Statement by Steven Wagner, Acting Assistant Secretary, Administration for Children and Families
FOR IMMEDIATE RELEASE
Tuesday, April 10, 2018
Statement by Steven Wagner, Acting Assistant Secretary,
HHS’ Administration for Children and Families
Today, President Trump signed an executive order on economic mobility reforms that will guide the Administration for Children and Families’ (ACF) work to help more Americans move toward self-sufficiency.
ACF will engage our partners and stakeholders to develop the best approach to accomplish the direction given by the President.
Strengthening work requirements for welfare recipients is a critical element of moving welfare recipients from dependency to self-sufficiency and providing a foundation to build and promote financial independence, personal responsibility and a better quality of life. More than just a means of income, work creates opportunities for individual growth, instills a sense of personal dignity and leads to improved health.
ACF has already taken significant action to advance welfare reform on behalf of the Administration by revoking an Obama Administration guidance that encouraged state waivers of the work requirements in cash welfare, issuing guidance encouraging states to develop employment programs for non-custodial parents, and disseminating a “Dear Colleague” reminding states about the importance of promoting healthy marriage and responsible fatherhood.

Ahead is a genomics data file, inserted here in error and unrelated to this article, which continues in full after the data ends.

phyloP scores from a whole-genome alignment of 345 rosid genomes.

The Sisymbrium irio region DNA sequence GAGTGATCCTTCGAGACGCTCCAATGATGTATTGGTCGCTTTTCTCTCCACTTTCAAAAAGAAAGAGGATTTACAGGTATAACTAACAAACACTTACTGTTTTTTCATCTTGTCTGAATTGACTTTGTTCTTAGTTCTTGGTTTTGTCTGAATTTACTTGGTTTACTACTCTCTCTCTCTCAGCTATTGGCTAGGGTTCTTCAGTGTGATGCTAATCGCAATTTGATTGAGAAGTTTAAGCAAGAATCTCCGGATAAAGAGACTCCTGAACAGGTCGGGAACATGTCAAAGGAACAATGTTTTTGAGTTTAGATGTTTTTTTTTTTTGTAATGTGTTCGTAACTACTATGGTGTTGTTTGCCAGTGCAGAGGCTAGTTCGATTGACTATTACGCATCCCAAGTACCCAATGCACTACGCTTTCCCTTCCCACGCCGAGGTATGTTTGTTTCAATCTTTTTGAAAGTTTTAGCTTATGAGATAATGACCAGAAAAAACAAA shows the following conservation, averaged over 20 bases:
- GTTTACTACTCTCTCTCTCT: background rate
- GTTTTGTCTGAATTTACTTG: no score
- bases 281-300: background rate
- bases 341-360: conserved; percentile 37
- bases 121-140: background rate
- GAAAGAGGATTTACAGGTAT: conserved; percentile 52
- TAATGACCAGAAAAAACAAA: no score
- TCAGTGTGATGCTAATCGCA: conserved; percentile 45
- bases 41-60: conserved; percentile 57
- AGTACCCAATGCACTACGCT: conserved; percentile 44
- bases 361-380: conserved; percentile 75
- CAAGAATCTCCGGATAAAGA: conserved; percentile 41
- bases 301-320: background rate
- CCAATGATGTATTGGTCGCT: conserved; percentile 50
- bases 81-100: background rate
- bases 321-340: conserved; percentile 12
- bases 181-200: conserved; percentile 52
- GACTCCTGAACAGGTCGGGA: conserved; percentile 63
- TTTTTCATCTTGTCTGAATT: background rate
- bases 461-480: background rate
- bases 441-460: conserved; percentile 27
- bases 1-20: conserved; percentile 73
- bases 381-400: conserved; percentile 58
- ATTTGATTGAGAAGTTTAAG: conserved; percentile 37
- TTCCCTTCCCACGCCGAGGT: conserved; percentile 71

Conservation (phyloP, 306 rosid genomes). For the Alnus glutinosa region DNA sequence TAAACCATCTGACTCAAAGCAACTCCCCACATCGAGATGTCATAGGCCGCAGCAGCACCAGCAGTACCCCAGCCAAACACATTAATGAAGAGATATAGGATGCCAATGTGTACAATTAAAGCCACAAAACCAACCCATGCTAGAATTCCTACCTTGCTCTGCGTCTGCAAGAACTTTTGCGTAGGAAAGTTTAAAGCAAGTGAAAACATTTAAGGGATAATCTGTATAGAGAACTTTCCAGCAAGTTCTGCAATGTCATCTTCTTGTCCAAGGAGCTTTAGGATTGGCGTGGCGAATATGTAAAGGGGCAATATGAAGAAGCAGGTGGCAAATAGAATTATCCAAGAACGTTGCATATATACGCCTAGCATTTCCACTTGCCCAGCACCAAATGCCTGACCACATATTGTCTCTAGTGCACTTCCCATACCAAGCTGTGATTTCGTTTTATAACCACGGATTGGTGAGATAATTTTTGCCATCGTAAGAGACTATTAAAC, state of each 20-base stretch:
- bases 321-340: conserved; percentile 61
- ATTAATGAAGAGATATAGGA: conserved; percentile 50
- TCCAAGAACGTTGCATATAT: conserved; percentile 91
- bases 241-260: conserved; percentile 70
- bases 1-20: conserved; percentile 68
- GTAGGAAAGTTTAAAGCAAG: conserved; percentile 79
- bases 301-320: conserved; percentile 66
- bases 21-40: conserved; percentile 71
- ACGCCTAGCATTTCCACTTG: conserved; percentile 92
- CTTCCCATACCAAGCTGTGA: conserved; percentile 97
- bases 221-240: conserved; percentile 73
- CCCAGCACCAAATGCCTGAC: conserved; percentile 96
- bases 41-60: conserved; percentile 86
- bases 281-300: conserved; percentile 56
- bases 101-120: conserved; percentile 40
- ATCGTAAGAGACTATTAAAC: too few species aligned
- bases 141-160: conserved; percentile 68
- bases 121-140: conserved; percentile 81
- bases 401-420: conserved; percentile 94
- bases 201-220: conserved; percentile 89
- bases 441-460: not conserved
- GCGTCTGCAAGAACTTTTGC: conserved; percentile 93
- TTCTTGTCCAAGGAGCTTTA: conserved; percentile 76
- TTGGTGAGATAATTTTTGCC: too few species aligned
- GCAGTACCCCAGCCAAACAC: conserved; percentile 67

With President Trump’s executive order, we will continue taking aggressive action administratively. In the coming months, ACF will announce new policy guidance and disseminate research that will help states and practitioners lead Americans to economic independence.
- The President’s FY2019 budget provides details on three bold welfare reform ideas:
- First, it proposes allowing states to consolidate public assistance programs into welfare-to-work demonstration projects to encourage innovation in growing capacity to reduce dependency.
- Second, it proposes strengthening cash welfare’s work participation rate and requiring states to invest more in work activities.
- Third, it proposes allowing states to use federal child support funds for employment programs to help non-custodial parents (mostly fathers) get back to work and support their families.
Administration for Children & Families
Office of Communications
330 C Street, S.W.
Washington, D.C. 20201
Phone: (202) 401-9215
Fax: (202) 205-9688